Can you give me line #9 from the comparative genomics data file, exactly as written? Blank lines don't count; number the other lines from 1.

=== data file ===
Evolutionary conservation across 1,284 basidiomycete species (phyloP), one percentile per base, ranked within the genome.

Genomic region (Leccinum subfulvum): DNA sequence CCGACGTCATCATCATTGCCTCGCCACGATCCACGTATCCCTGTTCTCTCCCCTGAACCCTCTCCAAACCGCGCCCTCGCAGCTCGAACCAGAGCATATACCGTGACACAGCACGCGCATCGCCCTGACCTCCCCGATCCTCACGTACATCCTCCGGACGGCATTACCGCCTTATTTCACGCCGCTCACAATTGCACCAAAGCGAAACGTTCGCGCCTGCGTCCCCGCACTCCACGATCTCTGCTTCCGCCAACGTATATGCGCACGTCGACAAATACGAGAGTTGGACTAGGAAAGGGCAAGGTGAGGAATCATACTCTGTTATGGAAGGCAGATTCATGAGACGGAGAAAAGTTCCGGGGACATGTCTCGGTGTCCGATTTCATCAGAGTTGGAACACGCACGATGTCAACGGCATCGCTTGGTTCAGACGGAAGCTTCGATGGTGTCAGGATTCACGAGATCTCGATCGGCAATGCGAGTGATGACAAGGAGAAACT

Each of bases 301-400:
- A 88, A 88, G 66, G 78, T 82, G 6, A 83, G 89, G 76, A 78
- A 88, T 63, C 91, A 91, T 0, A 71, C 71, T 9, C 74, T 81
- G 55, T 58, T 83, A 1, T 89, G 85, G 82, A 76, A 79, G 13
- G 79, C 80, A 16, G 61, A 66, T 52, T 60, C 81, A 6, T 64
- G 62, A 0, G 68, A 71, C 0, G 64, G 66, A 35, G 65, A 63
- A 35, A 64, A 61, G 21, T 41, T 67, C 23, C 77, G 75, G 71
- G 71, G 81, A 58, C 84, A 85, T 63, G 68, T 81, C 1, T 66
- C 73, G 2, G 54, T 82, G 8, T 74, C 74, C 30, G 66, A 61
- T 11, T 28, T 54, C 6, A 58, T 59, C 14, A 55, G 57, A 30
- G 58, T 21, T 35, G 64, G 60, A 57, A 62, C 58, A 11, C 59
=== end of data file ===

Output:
- A 35, A 64, A 61, G 21, T 41, T 67, C 23, C 77, G 75, G 71